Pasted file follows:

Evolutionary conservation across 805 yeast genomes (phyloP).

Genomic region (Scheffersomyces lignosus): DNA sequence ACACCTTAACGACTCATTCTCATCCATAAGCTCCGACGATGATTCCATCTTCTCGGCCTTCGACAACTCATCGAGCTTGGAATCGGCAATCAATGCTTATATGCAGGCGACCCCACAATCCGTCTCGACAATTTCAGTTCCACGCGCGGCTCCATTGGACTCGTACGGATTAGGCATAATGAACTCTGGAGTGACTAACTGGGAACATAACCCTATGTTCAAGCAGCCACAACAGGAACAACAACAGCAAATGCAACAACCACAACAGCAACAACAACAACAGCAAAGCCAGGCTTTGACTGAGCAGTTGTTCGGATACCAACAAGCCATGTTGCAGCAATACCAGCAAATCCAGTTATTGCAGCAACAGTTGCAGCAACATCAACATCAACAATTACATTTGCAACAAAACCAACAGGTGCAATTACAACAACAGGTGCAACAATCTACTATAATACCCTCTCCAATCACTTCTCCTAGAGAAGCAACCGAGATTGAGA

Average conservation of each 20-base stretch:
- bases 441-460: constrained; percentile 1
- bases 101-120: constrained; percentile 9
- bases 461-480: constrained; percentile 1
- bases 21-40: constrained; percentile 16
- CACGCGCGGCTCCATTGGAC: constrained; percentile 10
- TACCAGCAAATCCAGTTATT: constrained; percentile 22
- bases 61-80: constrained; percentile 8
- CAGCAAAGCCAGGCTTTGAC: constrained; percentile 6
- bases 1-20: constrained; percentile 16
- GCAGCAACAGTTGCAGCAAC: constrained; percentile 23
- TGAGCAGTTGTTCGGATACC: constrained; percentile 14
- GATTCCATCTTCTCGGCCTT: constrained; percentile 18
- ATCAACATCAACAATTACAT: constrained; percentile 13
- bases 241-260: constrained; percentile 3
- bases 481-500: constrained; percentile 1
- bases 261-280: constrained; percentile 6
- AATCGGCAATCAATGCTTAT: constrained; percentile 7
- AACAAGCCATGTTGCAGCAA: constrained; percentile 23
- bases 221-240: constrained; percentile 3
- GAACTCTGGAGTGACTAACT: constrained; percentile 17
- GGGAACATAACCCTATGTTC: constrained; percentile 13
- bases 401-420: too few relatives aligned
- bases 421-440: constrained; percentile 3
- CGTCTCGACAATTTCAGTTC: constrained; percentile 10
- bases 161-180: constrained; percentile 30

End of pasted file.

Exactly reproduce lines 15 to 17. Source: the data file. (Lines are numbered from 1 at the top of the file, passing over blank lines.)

- GATTCCATCTTCTCGGCCTT: constrained; percentile 18
- ATCAACATCAACAATTACAT: constrained; percentile 13
- bases 241-260: constrained; percentile 3